Archive for the 'Advisories' Category

Hijacking… made easier

Thursday, April 23rd, 2009

Here we are with another sample of our attack technique described in the “Hijacking Mobile Data Connections” post. Today we are going to show you how the attack can have a significantly deeper impact depending on the design of the target handset: specifically, some defects in the provisioning messages processing code, together with a less than optimal User Interface design, lead to a significant advantage for an attacker trying to compromise the device.
In this case no ‘social engineering’ or spoofed messages are required.

As described in our MSL-2009-001 advisory (“Samsung Missing Provisioning Authentication”), we have identified some handsets that don’t perform proper authentication of incoming SMS Provisioning messages. They never display the source of the message; moreover, and much more worrying, they accept both authenticated and unauthenticated provisioning messages without giving to the user any hint of the nature of the message itself. To install the configuration inside it, user simply has to open the incoming message, while no authentication is in effect.

The following video shows how the attack is performed against these devices.

It is important to highlight that both unauthenticated messages and authenticated ones (whether by USERPIN or NETWORKPIN mechanism) are presented to the user in exactly the same way.
This has a deep impact on the security level perceived by the user: a competent one, in fact, could base its judgement of the message authenticity on the fact that it is authenticated by a specific mechanism. In order to produce a correct NETWORKPIN-authenticated message, the sending party has to know the IMSI of the victim, which is usually considered a private information, known only to the user itself and to the operator he belongs to.
The user, seeing that he is not asked to input any PIN, is led to think that the provisioning message is of the NETWORKPIN-authenticated type, and that, being so, it has to come from the operator’s systems; this reinforce, in the user, the belief that he can safely accept the new configuration.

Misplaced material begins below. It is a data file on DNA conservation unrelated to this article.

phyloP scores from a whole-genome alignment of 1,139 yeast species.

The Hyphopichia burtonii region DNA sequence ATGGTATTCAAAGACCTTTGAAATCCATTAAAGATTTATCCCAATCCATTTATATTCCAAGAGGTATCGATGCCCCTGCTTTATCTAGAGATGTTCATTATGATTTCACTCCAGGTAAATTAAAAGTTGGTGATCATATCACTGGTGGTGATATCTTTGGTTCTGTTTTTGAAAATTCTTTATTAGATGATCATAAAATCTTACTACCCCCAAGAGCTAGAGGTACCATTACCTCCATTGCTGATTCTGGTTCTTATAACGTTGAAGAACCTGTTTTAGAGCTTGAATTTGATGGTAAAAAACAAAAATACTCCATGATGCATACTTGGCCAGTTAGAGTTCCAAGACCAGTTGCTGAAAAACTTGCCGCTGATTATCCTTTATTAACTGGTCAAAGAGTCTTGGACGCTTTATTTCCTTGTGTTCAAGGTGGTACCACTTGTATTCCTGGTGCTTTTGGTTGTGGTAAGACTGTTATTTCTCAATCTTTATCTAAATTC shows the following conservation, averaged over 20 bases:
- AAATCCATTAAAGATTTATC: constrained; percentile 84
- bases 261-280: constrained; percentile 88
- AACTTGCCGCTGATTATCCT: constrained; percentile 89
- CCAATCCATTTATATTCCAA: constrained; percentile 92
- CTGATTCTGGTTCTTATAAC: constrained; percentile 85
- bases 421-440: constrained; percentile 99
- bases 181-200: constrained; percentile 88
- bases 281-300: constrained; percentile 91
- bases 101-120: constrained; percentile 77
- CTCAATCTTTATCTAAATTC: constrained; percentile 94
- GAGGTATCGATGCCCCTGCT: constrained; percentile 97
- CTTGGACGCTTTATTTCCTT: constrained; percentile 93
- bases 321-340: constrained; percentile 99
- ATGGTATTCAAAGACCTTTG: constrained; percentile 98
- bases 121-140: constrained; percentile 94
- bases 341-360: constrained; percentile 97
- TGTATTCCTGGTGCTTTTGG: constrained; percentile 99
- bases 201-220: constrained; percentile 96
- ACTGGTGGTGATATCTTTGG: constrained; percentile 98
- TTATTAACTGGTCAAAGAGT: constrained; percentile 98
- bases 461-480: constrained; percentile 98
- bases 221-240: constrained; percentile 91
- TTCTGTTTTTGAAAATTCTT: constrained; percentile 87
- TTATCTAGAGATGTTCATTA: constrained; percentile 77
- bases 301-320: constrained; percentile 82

Wappush: Technical Details

Wednesday, April 8th, 2009

MSL-2008-001 vulnerability raised a significant attention; we have now decided to disclose its technical details. We decided to proceed with the disclosure in order to stimulate public analysis and contribution, hoping to increase awareness about this issue and ultimately help protection against it.

The following description is based on our tests and our inference of what happens inside the device.
Unfortunately, researching vulnerabilities on such devices is a long and painful work, because of the lack of documentation, testing tools and debuggers, so we cannot ultimately state what happens at the code level.

All evidences are towards a vulnerability occurring in the parsing of WAP Push header; the code devoted to such parsing appears to be used for processing packets received both on SMS and IP.

We strongly believe that the specific issue resides in the improper handling of incorrect size fields inside the WAP Push headers.

WAP is actually a large framework, into which WSP is in charge of content delivery. A reference document describing WSP protocol can be found here:

WSP makes extensive use of size fields; our tests have tracked a few fields that, if incorrectly specified, will lead the vulnerable handsets to an error condition, such as rebooting or system freezing. More specifically, the vulnerability will be triggered if, in such fields, the specified length is larger than the actual amount of bytes.

Since WAP content can be carried both over SMS and IP protocol, we will make use of the latter to show an example; this enables us to use Wireshark to better explain the data structures.

The following pictures show the capture of 2 sample IP packets that, when sent to the handset, will make it reboot; they have been opened with Wireshark, even though they are marked (obviously) as ‘malformed’.
The lower pane shows the hexadecimal representation of WAP payload.


Fig 1 – MSL-2008-001-1

Figure 1 shows one of the first formats we researched: this is a WAP Push message carrying a “multipart” Content-Type payload. According to the specifications, the 2 bytes circled in the screenshot refer to the multipart payload headers:
Header Length: 0x0a
Content Length: 0x1

In the remaining part of the  packet there are only 0xa bytes, and no byte is referenced by the 0x1 of the Content Length. This is enough for triggering the vulnerability; changing the Content Length to 0x0 would fix the header and the payload would be normally processed by the handset without any consequence.